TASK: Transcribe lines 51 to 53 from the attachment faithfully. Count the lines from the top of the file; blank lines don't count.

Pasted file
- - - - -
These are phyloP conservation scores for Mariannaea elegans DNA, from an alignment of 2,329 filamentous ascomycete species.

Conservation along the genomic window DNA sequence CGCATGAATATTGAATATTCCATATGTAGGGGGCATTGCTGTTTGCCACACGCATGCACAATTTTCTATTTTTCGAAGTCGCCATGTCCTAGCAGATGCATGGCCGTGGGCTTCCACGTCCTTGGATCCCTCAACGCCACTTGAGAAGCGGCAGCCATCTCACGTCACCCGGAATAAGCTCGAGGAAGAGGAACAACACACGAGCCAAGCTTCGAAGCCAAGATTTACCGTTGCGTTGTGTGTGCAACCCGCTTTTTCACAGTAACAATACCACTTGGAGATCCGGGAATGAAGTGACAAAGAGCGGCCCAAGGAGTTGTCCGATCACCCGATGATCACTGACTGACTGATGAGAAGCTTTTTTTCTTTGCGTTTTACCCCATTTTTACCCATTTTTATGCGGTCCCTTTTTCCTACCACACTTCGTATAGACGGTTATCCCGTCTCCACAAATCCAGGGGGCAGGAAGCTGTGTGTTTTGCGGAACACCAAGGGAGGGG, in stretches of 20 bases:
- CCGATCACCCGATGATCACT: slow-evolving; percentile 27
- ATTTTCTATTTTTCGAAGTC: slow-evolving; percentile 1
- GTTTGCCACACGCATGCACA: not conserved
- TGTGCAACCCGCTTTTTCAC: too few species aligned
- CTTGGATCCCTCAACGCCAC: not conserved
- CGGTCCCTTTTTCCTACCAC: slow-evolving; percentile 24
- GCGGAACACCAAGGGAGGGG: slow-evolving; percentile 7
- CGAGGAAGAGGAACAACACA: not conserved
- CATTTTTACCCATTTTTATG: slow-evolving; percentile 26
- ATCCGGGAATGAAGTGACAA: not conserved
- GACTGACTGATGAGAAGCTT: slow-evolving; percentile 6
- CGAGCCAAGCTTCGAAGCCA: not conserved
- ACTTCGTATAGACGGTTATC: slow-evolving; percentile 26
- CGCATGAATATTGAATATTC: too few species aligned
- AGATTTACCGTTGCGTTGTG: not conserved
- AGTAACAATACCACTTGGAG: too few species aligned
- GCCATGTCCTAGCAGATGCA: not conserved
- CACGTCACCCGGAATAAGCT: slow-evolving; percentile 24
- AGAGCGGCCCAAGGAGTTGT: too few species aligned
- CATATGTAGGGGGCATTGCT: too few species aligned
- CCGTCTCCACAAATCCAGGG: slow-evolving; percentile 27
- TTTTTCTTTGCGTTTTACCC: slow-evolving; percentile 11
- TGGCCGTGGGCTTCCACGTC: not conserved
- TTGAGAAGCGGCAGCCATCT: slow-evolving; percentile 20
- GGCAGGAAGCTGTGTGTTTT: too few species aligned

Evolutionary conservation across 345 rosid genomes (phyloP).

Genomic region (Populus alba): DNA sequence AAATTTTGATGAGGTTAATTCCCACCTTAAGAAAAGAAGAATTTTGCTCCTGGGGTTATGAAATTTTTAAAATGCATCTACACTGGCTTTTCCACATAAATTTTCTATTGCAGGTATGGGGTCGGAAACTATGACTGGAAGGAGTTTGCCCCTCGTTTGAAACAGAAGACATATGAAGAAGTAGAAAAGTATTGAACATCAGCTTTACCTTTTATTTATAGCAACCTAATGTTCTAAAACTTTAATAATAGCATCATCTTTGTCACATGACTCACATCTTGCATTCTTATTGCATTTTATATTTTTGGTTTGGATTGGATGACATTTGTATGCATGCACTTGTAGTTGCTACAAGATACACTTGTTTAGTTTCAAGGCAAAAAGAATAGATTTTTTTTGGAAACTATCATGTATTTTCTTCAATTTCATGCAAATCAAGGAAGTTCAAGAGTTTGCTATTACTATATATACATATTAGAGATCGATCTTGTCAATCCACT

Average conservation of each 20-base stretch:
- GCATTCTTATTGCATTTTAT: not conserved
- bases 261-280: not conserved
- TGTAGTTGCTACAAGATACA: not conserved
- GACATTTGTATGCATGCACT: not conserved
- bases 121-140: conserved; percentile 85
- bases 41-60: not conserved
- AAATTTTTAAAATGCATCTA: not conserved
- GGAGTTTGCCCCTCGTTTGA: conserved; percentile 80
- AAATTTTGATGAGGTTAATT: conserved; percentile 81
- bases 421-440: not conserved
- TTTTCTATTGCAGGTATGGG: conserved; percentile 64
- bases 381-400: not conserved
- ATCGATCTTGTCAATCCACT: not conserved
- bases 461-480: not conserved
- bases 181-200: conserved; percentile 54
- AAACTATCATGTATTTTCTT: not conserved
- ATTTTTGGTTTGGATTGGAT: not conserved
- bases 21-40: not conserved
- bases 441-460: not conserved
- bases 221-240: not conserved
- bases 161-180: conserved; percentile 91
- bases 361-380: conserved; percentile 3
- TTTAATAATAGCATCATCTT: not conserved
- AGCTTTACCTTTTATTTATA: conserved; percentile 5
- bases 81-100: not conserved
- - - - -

- bases 161-180: conserved; percentile 91
- bases 361-380: conserved; percentile 3
- TTTAATAATAGCATCATCTT: not conserved